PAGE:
Category: On the Road with the Grape Guy
(November 2022) ... To listen to the interesting history of Brad Rey and the birth of Zonte's Footsteps, I invite you to listen to it here.
And/or read about the wines tasted below:
Starter wines: four wines tasted, three white / one rosé. Of these, the prosecco style wine made from the original prosecco grape, now called Glera in Italy; The Excalibur 2021 Sauvignon Blanc is another wine tasted in this round – it takes it's aroma from New Zealand, but is pure Australian on its expressive palate. A 2021 Lady Marmalade Vermentino delivers on the level of a viognier / semillon with a mix of flavors: pretty floral and minerality; and a rosé that also delivers on refreshment, but not much more to say about that.
The Regionality of Shiraz ...
Being a Canadian in Australia, Brad felt he had to be all about Shiraz, but he wanted to take a different look at it: from a regional standpoint, and not a mass-market, money-making standpoint. His goal is to show the expression of Shiraz in different parts of Australia – and primarily some of the most popular versus those that are a little less well known … I think he's done an admirable job as the notes below clarify:
Lake Doctor (Langhorne Creek) - Olive, leafy, licorice, minerality, spiced plum... This is the only one that is co-fermented with Viognier (about 1%) to add that floral element.
The Chocolate Factory (McLaren Vale) - Cocoa, blackberry, black, cherry, sweet fruited and quite the dark fruit forwardness, also with a lovely acidic balance.
Interesting to note that the above two wines
make up 33% of the Zonte's production.
Baron Von Nemesis (Barossa Valley) - named appropriately, because Brad never wanted to make Barossa Valley Shiraz, and if given the chance he'd quit it, but the accountants won’t let him ... Big and ballsy yet with plenty of finesse: dark chocolate, plum with a spiced-raspberry forwardness on the palate.
Hills are Alive (Adelaide Hills) - subtle spice, floral, pretty with smoke, spice and a raspberry, strawberry showdown on the finish.
Other wines of note
2017 Dawn Patrol (Pinot Noir)
Using Dijon clones and the first planting of Pinot Noir in South Australia (roughly 1979 and on their own rootstock) ... It has Pinot character that is not often found in Aussie Pinot: spicy, earthy, gentle and savoury, plenty of complexity with a peppery-floral finish. (****+)
2021 Splitting Hares (Tempranillo / Grenache)
Pure raspberry juiciness with a jammy quality without being over the top. Pretty with floral, nice tannins, white pepper along with some savoury and herbal notes. Really appealing and a perfect wine to chill. (****+)
To learn more about Zonte’s Footstep – click here to hear the podcast
Category: On the Road with the Grape Guy
(June 2022) ... Learned quite a bitAmber53 at a Santa Margherita lunch back in June. Took my time getting this one out. Santa Margherita doesn't obviously need my help to sell wine, they do quite a job on their own. But when you learn something interesting you like to share it.
First, it is named after the founder's wife: Margherita Lampertico... Her husband, Gaetano Marzotto, was in textiles and decided to purchase 1000 hectares in Veneto. He started humbly, with cereals and cows and dedicated 150 hectares to vines. He also decided to build a glass factory along with a winery - thus integrating his business interests.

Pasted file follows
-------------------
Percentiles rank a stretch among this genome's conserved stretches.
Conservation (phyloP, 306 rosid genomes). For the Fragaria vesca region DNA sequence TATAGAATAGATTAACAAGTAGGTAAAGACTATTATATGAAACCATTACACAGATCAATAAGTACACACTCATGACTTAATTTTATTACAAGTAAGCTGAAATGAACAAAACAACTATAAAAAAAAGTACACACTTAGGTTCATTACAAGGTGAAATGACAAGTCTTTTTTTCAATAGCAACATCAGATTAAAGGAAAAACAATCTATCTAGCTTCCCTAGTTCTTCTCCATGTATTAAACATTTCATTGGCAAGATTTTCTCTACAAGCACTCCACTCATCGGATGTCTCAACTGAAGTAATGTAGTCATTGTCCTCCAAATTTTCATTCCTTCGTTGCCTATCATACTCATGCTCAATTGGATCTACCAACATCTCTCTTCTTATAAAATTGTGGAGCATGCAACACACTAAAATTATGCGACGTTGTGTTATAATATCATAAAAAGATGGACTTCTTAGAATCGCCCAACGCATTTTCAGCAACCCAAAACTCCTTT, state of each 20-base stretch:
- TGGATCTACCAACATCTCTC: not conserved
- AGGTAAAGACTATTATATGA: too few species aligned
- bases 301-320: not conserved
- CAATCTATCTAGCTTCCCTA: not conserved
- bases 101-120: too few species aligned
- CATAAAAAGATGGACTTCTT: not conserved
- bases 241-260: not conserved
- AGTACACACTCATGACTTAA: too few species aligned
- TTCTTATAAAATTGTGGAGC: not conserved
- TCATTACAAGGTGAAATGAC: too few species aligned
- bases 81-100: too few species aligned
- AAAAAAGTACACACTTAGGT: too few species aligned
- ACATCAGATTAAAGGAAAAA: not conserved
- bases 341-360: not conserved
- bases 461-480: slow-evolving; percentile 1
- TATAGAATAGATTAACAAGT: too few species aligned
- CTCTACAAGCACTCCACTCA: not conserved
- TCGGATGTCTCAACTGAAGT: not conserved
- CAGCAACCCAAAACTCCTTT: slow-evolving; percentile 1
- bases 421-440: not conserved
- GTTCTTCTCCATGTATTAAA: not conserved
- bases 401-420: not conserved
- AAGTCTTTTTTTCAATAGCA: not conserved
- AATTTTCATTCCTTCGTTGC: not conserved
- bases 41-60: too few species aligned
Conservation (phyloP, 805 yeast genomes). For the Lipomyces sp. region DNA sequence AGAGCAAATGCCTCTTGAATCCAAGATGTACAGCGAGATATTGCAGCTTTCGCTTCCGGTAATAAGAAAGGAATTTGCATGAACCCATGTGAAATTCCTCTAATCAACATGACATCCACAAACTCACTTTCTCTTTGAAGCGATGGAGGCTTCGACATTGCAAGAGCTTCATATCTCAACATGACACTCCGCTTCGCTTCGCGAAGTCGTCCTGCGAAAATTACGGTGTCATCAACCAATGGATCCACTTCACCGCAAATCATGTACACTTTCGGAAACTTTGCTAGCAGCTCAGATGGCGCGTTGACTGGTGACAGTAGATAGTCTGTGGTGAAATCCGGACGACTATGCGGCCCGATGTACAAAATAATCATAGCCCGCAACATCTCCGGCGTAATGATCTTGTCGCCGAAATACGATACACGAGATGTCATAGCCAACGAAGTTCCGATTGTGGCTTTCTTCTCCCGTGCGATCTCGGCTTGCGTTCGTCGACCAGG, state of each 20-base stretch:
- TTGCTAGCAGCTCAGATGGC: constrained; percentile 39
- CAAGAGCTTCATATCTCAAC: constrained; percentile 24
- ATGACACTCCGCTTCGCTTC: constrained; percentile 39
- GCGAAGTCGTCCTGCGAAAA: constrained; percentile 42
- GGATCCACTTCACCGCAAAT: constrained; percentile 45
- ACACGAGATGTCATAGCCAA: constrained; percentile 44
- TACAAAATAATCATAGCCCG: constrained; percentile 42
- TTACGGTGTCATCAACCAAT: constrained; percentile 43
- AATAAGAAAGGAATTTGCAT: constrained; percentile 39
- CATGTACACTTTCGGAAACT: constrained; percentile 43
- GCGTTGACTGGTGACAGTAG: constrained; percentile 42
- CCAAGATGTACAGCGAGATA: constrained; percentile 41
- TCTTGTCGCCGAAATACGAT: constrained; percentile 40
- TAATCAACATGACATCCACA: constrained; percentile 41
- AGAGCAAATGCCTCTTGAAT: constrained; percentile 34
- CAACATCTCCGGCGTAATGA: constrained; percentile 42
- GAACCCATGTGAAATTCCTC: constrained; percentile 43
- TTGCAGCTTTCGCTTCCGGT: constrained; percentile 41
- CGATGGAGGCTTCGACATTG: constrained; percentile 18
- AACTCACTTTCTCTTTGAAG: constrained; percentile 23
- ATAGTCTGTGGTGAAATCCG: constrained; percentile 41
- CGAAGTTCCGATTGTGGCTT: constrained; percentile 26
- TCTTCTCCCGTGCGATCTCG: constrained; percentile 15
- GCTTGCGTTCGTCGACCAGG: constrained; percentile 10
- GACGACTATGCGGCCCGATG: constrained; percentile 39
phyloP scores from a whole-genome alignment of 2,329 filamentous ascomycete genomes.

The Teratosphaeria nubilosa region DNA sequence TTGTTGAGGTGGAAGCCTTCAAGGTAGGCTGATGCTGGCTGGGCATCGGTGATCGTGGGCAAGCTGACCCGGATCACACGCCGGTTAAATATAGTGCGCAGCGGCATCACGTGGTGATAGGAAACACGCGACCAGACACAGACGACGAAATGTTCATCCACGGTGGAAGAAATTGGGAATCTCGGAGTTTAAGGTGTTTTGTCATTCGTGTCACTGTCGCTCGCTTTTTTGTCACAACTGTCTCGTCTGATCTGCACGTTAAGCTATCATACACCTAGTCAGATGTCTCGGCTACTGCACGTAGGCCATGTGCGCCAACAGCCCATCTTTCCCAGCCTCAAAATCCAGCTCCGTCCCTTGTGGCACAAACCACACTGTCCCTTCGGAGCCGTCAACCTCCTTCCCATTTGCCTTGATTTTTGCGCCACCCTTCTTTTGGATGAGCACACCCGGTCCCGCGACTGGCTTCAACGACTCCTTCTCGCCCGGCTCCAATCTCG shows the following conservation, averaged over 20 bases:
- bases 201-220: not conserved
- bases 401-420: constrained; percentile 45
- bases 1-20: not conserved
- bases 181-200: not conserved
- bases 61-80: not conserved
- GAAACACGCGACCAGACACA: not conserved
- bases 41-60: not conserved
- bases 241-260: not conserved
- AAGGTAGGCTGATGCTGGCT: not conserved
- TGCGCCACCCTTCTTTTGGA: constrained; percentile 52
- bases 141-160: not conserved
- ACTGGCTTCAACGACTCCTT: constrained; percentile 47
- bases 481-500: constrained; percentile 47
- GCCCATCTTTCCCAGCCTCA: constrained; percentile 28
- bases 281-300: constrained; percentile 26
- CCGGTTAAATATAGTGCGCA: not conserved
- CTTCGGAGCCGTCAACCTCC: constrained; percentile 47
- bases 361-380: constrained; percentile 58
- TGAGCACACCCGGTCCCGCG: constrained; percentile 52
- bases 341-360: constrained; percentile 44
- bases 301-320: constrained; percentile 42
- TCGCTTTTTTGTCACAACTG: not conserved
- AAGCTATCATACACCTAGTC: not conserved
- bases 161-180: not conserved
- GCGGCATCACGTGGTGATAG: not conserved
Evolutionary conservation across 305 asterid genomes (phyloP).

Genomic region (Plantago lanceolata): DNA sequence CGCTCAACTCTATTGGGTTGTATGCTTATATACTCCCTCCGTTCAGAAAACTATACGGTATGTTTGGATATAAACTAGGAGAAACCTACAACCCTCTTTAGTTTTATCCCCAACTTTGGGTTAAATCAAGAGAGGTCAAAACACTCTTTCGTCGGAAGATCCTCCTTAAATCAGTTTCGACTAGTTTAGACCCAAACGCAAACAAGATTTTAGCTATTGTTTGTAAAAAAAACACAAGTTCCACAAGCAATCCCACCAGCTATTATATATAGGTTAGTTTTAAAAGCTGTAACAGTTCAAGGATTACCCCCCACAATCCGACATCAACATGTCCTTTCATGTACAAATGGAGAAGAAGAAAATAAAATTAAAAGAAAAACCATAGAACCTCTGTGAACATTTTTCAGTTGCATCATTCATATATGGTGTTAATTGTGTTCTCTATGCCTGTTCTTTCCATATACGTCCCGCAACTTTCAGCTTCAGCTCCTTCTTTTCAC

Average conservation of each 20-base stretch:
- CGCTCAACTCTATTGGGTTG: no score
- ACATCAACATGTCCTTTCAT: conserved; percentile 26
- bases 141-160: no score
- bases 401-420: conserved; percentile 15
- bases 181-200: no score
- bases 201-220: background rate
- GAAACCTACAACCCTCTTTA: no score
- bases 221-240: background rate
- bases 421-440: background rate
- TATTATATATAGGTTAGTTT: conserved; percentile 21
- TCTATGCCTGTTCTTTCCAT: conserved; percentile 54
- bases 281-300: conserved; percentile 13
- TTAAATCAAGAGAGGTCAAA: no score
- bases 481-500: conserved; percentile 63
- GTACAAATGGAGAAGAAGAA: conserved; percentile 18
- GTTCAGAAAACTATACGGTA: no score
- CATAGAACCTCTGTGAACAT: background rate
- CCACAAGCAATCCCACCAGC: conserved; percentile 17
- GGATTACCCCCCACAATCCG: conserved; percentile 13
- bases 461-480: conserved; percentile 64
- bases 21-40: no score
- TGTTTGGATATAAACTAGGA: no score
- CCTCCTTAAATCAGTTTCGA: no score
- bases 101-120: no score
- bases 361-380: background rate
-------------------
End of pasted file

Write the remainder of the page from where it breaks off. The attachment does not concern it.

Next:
He then decided to create his own little village to help house his workers: Villa Nova Santa Margherita. The village did not only create housing, but also schools and theaters. His goal: "to create a special bond with the people to help achieve the projects goals" (or something like that?)
Prosecco production started 70 years ago in 1952 ... Pinot Grigio, which has been built up into the number one imported wine and imported Grigio over $18 - was started in 1961- and has been a game changer for the company.
Since then, Santa Margherita now has 12 estates in six regions, which includes a new acquisition in Oregon, USA- Roco Winery. Their other wineries include three in Tuscany (Chianti Classical and Maremma), two in Lombardy (Lombardy/Franciacorta), one in Lugana, one in Alto Adige, one in Sardinia and one in Sicily. When asked if there was a wish list of next regions, I was told, Umbria and Piedmont are top on that list.
As with many wineries today, Santa Margherita wanted to tout their sustainable initiatives and goals. And in truth, Santa Margherita has many that they are meeting or exceeding:
They have abandoned chemical herbicides and embraced biodiversity. In their vineyards they have installed underground drip irrigation systems and are very focused on colonial selection to improve their wines. They have 2000 square meters of solar panels on their winery and produce 60% of their in-house needs... And their carbon zero initiative has donated to projects in Quebec, Leamington and Niagara - just to name a few on the eastern side of Canada.
All in all, Santa Margherita produces 25.8 million bottles of wine of which 70% get exported
Just two wines were tasted today, the staple Santa Margherita Pinot Grigio, a review of which can be found here - (scroll down to Italy). One of the better vintages of this wine I have tasted in many years. And their 2019 Cabernet Sauvignon, Veneto IGT which I found a little green, but with some dark fruit and smoky notes. The greenness turned into herbaceous on the finish but the acidity was good - the wine was simple, but still drinkable and paired well with my crispy salmon dish, (*** ½) - no small feat for a red wine.
Knowing that Veneto is Northern Italy, Cabernet Sauvignon is probably not the most reliable grape for that environment. The recent podcast with Ponte winery pretty much confirmed that theory: Veneto is best suited for Franc. But good on Santa Margherita for trying and pushing, the envelope.